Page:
Date of Birth
20 May 1927, Providence, Rhode Island, USA
Albert David Hedison Jr.
6′ 1″ (1.85 m)
David Hedison was born Albert David Hedison, Jr. in Providence, RI. He decided he wanted to be an actor after seeing Blood and Sand (1941). He started out in the theater as Al Hedison, receiving a Theatre World Award for most promising newcomer after appearing in the play “Much Ado About Nothing”. He soon signed on with Twentieth Century-Fox and starred in several movies before going on to TV’s “Five Fingers” (1959) and a name change to David Hedison. He then appeared in the popular TV sci-fi series “Voyage to the Bottom of the Sea” (1964). After the show went off the air, Hedison continued acting in many made-for-TV films and guest shots on TV series, including two James Bond films. He also was a series regular on the soap opera “Another World” (1964). More recently, he starred in theatrical productions with veteran actors Juliet Mills and Lois Nettleton. Hedison can currently be seen on the TV soap “The Young and the Restless” (1973).
IMDb Mini Biography By: L.M. Adams
(29 June 1968 – present) 2 children
First actor to portray 007′s CIA friend Felix Leiter twice: Live and Let Die (1973) and Licence to Kill (1989).
Children are: Alexandra Hedison and Serena Rose Hedison
Some publications list his birth name as “Ara Heditsian.” His Armenian grandfather reportedly changed the family name from Heditsian to Hedison because everyone always mispronounced it as Hedison.
He is half Armenian. The most famous Armenian filmmaker is Sergei Parajanov the best friend of Mikhail Vartanov, also an Armenian. None have Armenian last names.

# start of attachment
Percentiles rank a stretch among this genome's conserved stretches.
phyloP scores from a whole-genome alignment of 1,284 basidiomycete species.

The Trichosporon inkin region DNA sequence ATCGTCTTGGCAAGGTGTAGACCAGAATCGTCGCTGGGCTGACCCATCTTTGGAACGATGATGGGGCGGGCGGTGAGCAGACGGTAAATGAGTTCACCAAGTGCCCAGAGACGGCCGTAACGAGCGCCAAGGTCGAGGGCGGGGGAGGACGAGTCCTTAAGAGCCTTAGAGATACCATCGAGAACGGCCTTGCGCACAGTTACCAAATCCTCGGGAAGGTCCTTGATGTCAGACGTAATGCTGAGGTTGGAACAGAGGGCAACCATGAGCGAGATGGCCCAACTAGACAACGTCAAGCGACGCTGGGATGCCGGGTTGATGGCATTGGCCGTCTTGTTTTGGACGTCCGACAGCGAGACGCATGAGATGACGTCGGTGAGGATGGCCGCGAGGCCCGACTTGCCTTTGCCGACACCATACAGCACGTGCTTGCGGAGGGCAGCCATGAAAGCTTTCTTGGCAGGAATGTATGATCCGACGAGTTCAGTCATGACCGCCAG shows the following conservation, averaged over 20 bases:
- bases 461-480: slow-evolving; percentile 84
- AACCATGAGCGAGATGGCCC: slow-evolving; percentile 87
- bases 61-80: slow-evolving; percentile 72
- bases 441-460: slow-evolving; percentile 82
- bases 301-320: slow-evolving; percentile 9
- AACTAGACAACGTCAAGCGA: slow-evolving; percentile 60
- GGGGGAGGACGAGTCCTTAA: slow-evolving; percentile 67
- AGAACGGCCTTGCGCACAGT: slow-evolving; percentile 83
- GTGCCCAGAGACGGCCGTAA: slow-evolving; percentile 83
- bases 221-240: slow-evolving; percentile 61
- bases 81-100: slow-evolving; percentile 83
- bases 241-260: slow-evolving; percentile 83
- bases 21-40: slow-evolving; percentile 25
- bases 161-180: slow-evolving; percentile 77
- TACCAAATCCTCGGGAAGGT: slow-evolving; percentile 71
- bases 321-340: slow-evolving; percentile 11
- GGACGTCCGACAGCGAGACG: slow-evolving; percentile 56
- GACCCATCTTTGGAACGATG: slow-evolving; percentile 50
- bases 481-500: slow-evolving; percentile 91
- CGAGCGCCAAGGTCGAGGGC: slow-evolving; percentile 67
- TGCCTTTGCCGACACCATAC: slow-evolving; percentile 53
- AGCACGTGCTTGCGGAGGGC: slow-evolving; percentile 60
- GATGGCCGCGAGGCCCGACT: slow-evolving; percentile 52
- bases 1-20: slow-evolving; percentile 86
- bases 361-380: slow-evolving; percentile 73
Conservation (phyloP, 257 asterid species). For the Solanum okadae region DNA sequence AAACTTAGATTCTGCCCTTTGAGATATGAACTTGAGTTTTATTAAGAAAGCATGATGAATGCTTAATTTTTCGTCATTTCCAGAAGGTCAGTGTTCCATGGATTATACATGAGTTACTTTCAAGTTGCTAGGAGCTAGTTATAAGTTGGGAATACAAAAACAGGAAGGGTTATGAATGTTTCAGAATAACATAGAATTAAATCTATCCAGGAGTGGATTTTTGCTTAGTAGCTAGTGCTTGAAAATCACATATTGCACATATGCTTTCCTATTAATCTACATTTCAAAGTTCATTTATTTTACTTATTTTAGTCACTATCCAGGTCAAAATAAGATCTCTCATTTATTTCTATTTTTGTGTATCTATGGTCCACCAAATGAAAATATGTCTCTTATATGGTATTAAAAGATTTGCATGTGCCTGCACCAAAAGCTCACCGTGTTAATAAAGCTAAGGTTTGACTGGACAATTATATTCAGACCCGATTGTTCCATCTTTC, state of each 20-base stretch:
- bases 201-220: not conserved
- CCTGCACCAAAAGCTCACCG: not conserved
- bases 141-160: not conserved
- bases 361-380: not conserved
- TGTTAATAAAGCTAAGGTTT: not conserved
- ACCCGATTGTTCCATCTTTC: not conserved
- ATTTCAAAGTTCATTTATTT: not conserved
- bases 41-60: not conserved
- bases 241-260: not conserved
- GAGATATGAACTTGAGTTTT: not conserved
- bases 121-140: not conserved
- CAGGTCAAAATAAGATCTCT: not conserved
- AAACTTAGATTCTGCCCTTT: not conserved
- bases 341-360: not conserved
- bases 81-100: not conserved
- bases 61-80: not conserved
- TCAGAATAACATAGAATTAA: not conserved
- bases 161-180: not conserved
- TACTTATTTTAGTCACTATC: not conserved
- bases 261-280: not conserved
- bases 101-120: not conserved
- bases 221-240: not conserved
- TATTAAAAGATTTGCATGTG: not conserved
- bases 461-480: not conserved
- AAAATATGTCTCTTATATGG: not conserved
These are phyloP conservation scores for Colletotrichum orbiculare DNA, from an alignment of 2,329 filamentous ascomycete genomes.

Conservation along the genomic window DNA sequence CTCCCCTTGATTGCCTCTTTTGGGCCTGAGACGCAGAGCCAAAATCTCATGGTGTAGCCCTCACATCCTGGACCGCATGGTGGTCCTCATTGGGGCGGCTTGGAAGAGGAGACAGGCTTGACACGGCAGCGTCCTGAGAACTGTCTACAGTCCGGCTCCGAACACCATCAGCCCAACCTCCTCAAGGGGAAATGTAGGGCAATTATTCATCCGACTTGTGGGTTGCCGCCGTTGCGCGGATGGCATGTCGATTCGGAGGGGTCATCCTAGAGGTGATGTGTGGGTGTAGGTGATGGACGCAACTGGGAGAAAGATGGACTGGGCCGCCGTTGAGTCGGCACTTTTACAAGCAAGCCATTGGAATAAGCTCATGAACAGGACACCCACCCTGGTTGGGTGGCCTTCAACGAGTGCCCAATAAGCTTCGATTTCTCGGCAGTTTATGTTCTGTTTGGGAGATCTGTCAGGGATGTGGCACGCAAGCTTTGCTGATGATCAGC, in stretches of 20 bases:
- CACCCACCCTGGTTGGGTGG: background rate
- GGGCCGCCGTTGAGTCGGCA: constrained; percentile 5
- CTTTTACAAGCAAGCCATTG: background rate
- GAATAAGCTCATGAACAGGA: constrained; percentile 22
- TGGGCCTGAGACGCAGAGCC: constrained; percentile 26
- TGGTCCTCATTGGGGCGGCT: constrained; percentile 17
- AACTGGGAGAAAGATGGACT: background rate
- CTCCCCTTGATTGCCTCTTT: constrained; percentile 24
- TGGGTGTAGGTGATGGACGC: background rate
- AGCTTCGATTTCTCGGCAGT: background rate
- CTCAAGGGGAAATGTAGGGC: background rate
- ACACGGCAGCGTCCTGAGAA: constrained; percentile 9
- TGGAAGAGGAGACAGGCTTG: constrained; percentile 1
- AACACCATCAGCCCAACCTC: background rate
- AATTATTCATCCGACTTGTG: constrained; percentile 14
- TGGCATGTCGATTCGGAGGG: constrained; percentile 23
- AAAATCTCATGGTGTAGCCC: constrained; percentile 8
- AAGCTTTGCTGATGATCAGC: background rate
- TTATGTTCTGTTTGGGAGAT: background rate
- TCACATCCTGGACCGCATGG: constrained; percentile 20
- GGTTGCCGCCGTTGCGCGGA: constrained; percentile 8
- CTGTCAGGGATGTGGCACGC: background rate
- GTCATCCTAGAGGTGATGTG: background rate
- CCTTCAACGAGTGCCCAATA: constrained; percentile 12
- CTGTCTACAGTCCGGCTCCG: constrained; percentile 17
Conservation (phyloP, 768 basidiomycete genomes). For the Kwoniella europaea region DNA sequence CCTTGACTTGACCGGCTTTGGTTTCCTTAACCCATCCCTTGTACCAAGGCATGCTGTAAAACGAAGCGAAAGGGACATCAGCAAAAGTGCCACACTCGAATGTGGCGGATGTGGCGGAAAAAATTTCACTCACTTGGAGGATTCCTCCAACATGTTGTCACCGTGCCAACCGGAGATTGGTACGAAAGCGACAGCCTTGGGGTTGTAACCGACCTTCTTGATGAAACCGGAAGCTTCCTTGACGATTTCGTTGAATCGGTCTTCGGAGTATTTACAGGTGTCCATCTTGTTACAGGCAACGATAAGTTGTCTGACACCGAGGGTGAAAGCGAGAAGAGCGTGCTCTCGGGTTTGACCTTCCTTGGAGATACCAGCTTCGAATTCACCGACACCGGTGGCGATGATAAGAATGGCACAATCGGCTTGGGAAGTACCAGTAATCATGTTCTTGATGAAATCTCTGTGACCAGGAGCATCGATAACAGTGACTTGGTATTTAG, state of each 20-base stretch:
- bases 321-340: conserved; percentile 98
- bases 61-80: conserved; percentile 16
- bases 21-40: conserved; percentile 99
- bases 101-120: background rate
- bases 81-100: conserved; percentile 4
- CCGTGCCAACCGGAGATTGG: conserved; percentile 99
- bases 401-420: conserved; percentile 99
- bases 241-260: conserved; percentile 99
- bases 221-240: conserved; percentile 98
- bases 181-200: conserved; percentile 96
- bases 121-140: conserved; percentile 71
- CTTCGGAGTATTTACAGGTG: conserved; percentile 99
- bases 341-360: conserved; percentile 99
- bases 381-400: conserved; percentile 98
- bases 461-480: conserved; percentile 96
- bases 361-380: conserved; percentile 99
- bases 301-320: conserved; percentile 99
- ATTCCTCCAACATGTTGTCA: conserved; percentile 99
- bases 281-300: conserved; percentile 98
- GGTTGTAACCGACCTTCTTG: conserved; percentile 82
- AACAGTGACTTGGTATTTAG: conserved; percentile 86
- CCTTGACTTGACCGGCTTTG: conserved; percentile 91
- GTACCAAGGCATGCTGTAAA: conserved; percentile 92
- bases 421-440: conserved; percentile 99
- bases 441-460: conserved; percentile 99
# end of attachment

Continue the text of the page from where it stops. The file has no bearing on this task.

His name is one of just five celebrity names actually incorporated into The Statler Brothers’ top ten song “The Movies”. The lyricist needed a word that rhymed with Thomas Edison.
Best remembered by the public for his starring role as Capt. Lee Crane in the TV series “Voyage to the Bottom of the Sea” (1964).
When I go back to theater I feel good about myself. When I do films or TV, it’s to make a little bread to pay my mortgage or whatever and when I’ve made the money I do theater again. And when I get a part I like, a part I can work on, that satisfies me. I feed good about myself. Most of the time I don’t even watch what I do on TV. I go in, get the job done, and just know it’s nothing. It’s a job. Sometimes, I try something different and I’ll watch out of curiosity. Generally, I don’t watch too much of what I do. Movies are basically the same, except it’s more money spent on sets.
Of course, there are pictures you never want to see again — most of the films I’ve made like The Fly (1958), The Lost World (1960), Marines, Let’s Go (1961). There’s a whole slew of shit I avoid like the plague and when I know they’ll be on TV I have a dinner party and invite my friends over so they can’t see them.
[on why he turned down the lead in "The Brady Bunch" (1969)] I turned it down because after four years of subs and monsters, who needs kids and dogs?
In your career, you must be so careful, otherwise you get caught in a particular image and it’s hard to break.
The Fly (1958)